Federal has introduced a new cartridge that has been specifically designed for those who carry a concealed pistol for personal protection. They’re calling it the 30 Super Carry. From an external and terminal ballistics standpoint, the 30 Super Carry will run right with the 9mm, but offers some advantages. It generates between 10 and 20 percent less recoil, for one thing. And maybe more importantly, given magazines of the same size, it offers a higher capacity than the .380 Auto or 9mm Luger. How did Federal achieve this? They borrowed from what they learned in 2008 while developing the .327 Federal Magnum.
The 30 Super Carry could be considered a pistol version of the .327 Federal Magnum, in fact. Both use a similar diameter bullet; the .327 uses a 0.312-inch slug and the Supper Carry a 0.313-inch. Both are loaded to 45,000 psi, which is 28 percent more pressure than the 9mm Luger or the .357 Magnum are loaded to. The fast, lightweight bullet delivers good terminal performance, with less recoil, even with the higher pressures. And because the diameter of the case is 11 percent less than the 9mm, a 30 Super Carry magazine will hold up to 20 percent more ammo.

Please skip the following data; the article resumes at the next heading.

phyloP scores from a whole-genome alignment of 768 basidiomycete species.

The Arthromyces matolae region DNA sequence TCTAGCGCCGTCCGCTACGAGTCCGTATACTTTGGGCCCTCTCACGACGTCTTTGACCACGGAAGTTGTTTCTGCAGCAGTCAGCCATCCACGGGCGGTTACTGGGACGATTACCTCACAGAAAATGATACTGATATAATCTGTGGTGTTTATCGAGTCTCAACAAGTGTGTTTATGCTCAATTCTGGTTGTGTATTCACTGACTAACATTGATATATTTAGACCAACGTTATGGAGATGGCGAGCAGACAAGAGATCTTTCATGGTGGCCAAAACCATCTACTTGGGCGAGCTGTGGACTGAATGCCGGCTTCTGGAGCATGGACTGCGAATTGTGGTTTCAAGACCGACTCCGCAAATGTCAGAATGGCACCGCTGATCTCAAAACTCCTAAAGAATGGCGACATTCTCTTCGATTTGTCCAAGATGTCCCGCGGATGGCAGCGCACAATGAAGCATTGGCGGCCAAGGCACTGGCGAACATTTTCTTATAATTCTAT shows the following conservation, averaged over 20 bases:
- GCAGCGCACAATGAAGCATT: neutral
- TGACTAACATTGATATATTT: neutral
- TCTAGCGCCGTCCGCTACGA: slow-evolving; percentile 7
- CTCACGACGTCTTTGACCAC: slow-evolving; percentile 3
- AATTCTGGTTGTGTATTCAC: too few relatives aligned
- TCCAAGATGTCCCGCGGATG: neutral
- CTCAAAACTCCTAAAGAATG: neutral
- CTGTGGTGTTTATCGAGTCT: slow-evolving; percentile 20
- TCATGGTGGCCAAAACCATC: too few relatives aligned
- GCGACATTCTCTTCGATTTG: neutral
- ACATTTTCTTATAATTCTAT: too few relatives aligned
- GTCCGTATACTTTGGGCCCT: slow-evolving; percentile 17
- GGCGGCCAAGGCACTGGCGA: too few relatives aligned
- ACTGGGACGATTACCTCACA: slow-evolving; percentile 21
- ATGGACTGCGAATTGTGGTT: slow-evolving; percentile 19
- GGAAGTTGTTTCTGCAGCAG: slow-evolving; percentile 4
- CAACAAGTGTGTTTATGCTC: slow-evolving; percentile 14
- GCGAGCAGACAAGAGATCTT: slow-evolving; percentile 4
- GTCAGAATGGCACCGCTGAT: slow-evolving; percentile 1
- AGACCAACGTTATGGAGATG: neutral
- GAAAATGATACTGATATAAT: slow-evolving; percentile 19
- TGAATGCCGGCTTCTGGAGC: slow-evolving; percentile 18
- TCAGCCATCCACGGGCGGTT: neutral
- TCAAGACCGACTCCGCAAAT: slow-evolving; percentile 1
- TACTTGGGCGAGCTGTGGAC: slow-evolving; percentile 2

Before anyone begins belittling this new cartridge because of its smaller-diameter bullet, consider this: Tested in Clear Ballistics against a 124-grain 9mm Luger Gold Dot load, the 115-grain 30 Super Carry Gold Dot load penetrated slightly deeper and created a slightly larger crush cavity. Similar performance, less recoil, more capacity. This is exactly what those who carry a concealed handgun for personal protection have been wanting.
As of now, Nighthawk Custom is offering several 1911s in 30 Super Carry and Smith & Wesson will be offering their Shield Plus pistol in the new cartridge too. Only time will tell, but this new round should hit a sweet spot for many concealed-carry handgun owners, and ultimately prove quite popular.